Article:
Monday, December 06, 2010

I wonder how many people know what marriage means in the law or in their religion?

According to (citing Lamda Legal), there are 1,400 legal rights conferred by marriage in the United States. There are also duties attached to marital status. Some of those legal rights and duties are federal. For example, married couples have rights to inherit social security and other government pension benefits from each other that unmarried people do not enjoy.

The Bill of Rights reserves to the states powers that are not explicitly provided by the Constitution to the federal government. Consequently states have legislated legal rights and duties to be conferred by marriage, These rights and duties are not necessarily the same from state to state. Thus different states provide different formulas for inheritance by family members. The members of a married couple that moves from the state in which they were married to another state may change the rights and duties attached to their marital status. So too does moving to another country change the rights and duties attached to marital status.

I wonder how many people could accurately enumerate the rights conferred by marriage by the federal government and by the state in which they live. I suspect very few, excepting perhaps lawyers specialized in marriage law.

In the United States, those empowered to officiate at a religious marriage ceremony may also be considered legally to be conducting a civil ceremony. It is not, however, the case that all religious marriage ceremonies necessarily confer civil marriage status. Marital status may also be conferred by common law without a specific ceremony. I wonder how many of those religious leaders are fully versed in civil marriage law and thus able to council the people they are marrying on the legal rights and duties they are incurring in a marriage ceremony that is recognized as a civil marriage? How many of them do in fact brief the couple to be married on these legal duties and responsibilities?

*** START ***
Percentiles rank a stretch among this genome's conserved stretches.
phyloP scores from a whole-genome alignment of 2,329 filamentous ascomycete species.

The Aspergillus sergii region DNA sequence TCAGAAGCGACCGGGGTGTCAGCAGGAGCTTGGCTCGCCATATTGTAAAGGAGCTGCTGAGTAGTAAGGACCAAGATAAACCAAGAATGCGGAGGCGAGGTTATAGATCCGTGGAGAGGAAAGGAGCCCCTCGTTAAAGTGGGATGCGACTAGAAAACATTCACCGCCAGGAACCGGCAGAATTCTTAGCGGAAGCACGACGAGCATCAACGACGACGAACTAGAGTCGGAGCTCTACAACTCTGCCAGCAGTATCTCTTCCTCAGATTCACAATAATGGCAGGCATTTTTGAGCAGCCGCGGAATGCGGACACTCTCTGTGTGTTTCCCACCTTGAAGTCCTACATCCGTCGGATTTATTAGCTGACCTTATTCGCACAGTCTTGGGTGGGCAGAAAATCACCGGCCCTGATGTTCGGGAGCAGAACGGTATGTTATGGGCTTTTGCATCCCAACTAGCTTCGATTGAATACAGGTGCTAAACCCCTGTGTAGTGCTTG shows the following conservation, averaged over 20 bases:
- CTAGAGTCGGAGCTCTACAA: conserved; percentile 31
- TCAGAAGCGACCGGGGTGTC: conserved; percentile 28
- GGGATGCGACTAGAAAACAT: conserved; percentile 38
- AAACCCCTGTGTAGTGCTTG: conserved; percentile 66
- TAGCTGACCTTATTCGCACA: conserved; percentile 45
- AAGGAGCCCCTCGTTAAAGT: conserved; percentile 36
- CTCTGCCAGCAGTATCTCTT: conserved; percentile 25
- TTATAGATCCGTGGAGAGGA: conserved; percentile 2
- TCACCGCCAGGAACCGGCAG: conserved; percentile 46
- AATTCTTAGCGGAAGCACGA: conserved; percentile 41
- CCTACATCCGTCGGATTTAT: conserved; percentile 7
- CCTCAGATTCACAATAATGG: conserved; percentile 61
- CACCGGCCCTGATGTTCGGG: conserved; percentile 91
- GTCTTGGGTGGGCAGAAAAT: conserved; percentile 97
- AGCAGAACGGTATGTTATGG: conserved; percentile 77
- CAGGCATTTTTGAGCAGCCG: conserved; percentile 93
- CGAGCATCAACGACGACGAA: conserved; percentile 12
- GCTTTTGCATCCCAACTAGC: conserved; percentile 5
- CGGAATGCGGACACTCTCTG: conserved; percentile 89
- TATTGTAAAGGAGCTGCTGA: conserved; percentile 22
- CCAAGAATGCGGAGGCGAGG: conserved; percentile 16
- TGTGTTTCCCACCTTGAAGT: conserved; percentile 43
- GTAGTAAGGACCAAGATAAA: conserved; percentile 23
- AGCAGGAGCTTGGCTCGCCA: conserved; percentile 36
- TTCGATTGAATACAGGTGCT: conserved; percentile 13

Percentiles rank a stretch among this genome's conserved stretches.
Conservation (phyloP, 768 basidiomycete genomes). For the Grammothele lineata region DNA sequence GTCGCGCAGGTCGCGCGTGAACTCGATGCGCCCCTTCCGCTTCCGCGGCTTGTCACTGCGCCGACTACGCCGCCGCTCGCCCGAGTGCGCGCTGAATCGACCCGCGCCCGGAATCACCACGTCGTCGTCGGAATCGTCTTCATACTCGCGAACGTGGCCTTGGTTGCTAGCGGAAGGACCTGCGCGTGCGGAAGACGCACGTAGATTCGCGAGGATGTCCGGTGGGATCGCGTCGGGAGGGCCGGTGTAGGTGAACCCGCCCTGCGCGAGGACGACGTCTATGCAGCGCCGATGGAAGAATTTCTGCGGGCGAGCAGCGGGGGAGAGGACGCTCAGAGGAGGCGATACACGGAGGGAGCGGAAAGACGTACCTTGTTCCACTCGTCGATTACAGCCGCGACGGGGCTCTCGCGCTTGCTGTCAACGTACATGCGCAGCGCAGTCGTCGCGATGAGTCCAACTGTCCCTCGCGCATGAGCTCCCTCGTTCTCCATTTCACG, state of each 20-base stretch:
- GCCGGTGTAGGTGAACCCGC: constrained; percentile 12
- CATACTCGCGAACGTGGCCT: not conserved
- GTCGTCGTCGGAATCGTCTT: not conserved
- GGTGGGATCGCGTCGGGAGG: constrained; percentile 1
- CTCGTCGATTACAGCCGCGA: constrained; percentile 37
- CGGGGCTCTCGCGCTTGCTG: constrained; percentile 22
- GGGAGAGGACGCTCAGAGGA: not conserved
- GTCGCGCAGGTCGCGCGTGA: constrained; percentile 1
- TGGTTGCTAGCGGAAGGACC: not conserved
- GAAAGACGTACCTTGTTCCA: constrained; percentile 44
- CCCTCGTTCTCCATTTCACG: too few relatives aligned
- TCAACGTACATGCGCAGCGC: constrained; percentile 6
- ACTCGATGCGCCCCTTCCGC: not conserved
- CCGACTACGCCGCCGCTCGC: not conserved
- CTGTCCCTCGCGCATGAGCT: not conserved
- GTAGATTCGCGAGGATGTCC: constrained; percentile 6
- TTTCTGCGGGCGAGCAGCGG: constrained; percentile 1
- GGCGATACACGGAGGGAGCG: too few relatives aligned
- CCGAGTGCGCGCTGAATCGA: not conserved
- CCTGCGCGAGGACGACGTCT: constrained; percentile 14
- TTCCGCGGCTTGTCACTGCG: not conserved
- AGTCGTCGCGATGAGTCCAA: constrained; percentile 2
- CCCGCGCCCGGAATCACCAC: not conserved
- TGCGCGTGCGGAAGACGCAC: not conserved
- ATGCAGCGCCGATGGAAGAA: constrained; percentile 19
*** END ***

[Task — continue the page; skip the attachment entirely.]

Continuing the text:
There are many religions in the United States, and clearly marriage has different meanings within different religious traditions. I suspect that few Americans fully understand the religious meaning of marriage within their own religions. For the many Americans who are married in a church other than their own, I suspect there is very little knowledge of the full meaning of the ceremony in which they participate.

If I suspect, few people understand well either the legal or the religious aspects of the marriage contract, then how good can the public debate on marriage possibly be?

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